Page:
Chocolate Pudding Shortbread Bars


When I was a kid, I loved chocolate pudding. The kind that comes in the little plastic containers with perfectly separated layers of milk chocolate and vanilla, or milk chocolate and devil’s food. I couldn’t get enough of it. After school, after dinner, afternoon…


To this day, whenever it catches my eye at the grocery store, I can’t resist buying chocolate pudding. It’s like an old favorite movie or book, that you’ll never get tired of, because it’s just that awesome. Even if deep down you know maybe it’s not that awesome. It’s just always been there and you’ve always had way too soft of a soft spot for it. And maybe now that you’re (almost) a grown up, there was that one time you let yourself have two pudding cups after dinner on a day where you worked out harder than you had in a month. No biggie. It’s our pudding party and we can do what we want.

For some reason, until I saw this recipe, it had never occurred to me to make pudding myself. Maybe the whole chocolate-and-cream-are-easy-to-burn thing scared me off. This one, with a shortbread bottom, seemed a little less threatening for some reason.

First we make the shortbread bottom and press it into a pan.


And bake it. Alternatively titled, “My Oven Burns Everything: Exhibit 47.”


Then we whisk together some pudding and pour it over the cooled shortbread.


Then we stick it in the fridge for a bit, and then get to enjoy a slightly more adult rendition of our favorite childhood snack.


These bars are the perfect combination of buttery from the shortbread and slightly sweet from the pudding. Just enough creaminess, just enough crunch — a perfect match.

Chocolate Pudding Shortbread Bars

Recipe from The Crepes of Wrath

Makes 25

For the Shortbread:

1 cup (2 sticks) unsalted butter, room temperature, cubed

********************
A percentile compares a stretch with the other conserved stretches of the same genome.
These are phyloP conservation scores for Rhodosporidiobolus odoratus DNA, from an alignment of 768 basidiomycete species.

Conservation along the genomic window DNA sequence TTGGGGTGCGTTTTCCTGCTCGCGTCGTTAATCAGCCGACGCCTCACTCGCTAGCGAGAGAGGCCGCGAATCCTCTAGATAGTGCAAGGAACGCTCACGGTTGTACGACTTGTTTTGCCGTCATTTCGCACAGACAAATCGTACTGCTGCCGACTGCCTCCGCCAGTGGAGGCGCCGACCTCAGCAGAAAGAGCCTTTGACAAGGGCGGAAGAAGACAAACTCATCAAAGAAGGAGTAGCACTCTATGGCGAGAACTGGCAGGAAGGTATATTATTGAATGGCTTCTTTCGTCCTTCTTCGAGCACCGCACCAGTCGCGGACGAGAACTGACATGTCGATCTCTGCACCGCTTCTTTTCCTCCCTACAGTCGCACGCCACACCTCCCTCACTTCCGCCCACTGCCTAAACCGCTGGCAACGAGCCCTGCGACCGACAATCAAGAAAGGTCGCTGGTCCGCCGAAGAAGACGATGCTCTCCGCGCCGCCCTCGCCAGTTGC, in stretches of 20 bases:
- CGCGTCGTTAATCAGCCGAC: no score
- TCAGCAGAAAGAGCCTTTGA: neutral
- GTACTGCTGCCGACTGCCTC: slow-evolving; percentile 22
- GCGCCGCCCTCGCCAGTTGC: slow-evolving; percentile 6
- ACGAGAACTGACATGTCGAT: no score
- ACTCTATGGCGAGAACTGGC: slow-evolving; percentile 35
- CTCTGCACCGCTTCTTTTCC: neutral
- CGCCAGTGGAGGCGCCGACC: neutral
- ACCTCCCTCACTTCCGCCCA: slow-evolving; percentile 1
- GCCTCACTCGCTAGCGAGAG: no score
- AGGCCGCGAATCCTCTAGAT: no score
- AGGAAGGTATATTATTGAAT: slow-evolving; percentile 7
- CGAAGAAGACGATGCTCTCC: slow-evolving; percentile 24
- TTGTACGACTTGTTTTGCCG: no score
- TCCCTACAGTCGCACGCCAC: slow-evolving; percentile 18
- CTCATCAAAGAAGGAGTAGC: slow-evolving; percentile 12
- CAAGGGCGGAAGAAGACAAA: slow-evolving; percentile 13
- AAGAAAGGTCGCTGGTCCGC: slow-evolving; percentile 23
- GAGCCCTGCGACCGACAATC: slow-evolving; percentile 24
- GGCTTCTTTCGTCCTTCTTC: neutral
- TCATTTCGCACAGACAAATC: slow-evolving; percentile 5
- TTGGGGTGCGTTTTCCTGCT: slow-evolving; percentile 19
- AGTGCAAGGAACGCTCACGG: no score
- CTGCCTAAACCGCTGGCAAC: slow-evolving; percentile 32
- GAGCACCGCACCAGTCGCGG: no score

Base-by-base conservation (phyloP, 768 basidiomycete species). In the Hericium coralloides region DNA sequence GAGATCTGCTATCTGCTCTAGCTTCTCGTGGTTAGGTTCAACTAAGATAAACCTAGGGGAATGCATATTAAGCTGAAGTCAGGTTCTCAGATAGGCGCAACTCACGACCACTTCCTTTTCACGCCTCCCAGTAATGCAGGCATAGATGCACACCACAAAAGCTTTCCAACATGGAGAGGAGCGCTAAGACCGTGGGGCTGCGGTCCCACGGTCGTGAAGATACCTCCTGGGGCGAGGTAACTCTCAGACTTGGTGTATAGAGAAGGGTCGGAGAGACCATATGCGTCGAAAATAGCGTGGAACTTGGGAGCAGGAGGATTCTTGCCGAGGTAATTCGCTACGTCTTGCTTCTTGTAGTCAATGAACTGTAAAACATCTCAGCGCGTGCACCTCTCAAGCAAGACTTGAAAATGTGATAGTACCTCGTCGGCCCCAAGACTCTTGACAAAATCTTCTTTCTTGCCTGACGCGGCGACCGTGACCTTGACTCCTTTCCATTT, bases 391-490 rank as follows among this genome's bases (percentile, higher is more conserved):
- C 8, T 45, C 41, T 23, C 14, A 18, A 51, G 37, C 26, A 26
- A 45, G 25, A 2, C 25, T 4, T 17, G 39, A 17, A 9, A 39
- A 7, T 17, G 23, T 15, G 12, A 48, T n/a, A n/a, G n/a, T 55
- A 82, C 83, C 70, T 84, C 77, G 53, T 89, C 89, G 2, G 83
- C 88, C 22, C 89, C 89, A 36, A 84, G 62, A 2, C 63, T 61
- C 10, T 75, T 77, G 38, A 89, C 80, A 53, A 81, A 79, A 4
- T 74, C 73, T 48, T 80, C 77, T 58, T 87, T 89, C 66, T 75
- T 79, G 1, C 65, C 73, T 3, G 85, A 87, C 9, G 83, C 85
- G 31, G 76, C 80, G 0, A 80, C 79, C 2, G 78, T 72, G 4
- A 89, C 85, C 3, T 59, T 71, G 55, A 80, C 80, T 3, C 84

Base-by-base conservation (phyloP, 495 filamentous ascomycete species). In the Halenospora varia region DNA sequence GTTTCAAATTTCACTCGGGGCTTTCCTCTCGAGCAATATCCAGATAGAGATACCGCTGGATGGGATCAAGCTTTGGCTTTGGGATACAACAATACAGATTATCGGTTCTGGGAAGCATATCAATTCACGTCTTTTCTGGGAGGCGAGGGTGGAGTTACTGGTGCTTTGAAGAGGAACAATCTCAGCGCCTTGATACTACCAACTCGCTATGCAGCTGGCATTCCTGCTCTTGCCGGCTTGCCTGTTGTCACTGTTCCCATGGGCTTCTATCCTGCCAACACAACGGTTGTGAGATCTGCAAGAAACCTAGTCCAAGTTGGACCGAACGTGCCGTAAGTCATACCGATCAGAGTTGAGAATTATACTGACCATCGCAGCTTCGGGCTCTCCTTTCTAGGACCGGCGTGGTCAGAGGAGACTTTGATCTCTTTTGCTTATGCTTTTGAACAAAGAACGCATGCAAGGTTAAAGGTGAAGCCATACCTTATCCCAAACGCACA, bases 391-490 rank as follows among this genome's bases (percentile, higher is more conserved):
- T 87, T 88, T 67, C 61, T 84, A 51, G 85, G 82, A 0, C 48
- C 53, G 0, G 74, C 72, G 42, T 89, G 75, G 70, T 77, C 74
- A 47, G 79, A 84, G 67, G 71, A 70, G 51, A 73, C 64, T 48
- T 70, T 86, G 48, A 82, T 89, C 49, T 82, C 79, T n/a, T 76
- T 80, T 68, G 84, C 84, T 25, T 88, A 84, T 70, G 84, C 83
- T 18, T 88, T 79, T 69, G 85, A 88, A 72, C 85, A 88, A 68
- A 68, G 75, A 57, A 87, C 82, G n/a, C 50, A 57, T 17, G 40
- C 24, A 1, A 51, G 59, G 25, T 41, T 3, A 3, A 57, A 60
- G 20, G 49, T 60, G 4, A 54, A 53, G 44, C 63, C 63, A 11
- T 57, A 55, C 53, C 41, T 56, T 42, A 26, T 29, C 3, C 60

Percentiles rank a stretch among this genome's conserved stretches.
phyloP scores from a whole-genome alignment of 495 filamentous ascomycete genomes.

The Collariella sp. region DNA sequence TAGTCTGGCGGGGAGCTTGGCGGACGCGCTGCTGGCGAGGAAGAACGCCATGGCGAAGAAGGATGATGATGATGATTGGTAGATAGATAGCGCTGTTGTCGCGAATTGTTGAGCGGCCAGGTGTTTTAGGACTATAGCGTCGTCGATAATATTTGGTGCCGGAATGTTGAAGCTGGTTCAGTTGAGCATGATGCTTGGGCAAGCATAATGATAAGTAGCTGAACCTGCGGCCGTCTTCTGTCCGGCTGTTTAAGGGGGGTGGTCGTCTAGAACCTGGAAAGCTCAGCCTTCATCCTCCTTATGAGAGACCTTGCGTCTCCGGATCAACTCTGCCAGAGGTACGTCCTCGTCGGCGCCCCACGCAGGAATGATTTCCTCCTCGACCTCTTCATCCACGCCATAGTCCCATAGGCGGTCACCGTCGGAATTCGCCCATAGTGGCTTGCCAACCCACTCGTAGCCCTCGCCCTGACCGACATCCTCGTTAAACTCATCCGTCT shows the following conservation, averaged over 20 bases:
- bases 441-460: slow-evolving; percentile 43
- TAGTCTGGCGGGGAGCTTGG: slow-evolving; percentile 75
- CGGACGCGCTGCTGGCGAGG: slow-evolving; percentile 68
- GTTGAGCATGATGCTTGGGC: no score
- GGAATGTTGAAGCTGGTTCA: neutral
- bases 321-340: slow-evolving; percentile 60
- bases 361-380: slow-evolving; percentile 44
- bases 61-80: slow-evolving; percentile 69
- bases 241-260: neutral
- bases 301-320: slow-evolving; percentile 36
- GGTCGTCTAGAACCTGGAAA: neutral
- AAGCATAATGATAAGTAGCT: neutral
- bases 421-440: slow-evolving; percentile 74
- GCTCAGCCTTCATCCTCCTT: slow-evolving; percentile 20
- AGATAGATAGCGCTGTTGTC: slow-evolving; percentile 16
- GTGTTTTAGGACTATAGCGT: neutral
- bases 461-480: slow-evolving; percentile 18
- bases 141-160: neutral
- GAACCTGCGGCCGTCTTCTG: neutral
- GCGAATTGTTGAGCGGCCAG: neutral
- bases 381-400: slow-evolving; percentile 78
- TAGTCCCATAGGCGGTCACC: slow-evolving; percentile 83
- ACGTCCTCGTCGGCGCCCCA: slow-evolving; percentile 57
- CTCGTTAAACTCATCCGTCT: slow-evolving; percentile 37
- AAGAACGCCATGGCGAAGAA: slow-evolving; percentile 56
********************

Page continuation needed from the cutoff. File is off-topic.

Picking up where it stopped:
1/2 cup granulated sugar

2 cups all-purpose flour

1 teaspoon kosher salt

For the Chocolate Pudding:

1 cup heavy cream

1 1/4 cup chocolate

1 tablespoons granulated sugar

2 eggs, room temperature

1 teaspoon vanilla extract

sea salt for sprinkling (optional — I forgot and really wish I hadn’t)

Preheat oven to 375 F. Liberally butter a 9×13-inch baking pan, or line with parchment and butter the parchment. To make the shortbread, beat the butter until smooth, about 3 minutes. Add in the sugar and beat another 3 minutes or so, until light and fluffy. Add in the salt and the flour, 1/2 cup at a time, until incorporated. The dough might be a little crumbly, that’s ok.

Press the dough into the prepared pan using your hands, spreading it as evenly as you can. Bake 20-25 minutes, until slightly golden and set. Remove from oven and allow to cool at least 10-15 minutes. The crust may collapse if it’s still hot when you pour the hot pudding over it.

While the shortbread cools, make the pudding. Place the cream in a medium saucepan over medium heat, and heat until simmering. Reduce the heat to medium-low and add in the chocolate. Whisk the chocolate into the cream until completely melted, stirring constantly so it doesn’t burn. Remove from heat. Add in the sugar, eggs, and vanilla. Whisk until fully incorporated. Return the pudding to medium heat for 2 minutes, whisking constantly, until slightly thickened. Remove from heat and set aside. If the shortbread isn’t cool yet, stir the pudding every few minutes so a skin doesn’t form on top.

Pour the pudding over the cooled shortbread. Place the pan in the refrigerator for about 2 hours, until the pudding is set. If sprinkling with sea salt, do so just before the pudding is set, so the salt stays on top. When the pudding is fully chilled and set, cut into squares with a clean knife. Wipe the knife with a damp paper towel between cuts, and serve. The bars will keep in the fridge for up to 2 days.

Dark Chocolate and Orange Tart with Toasted Almonds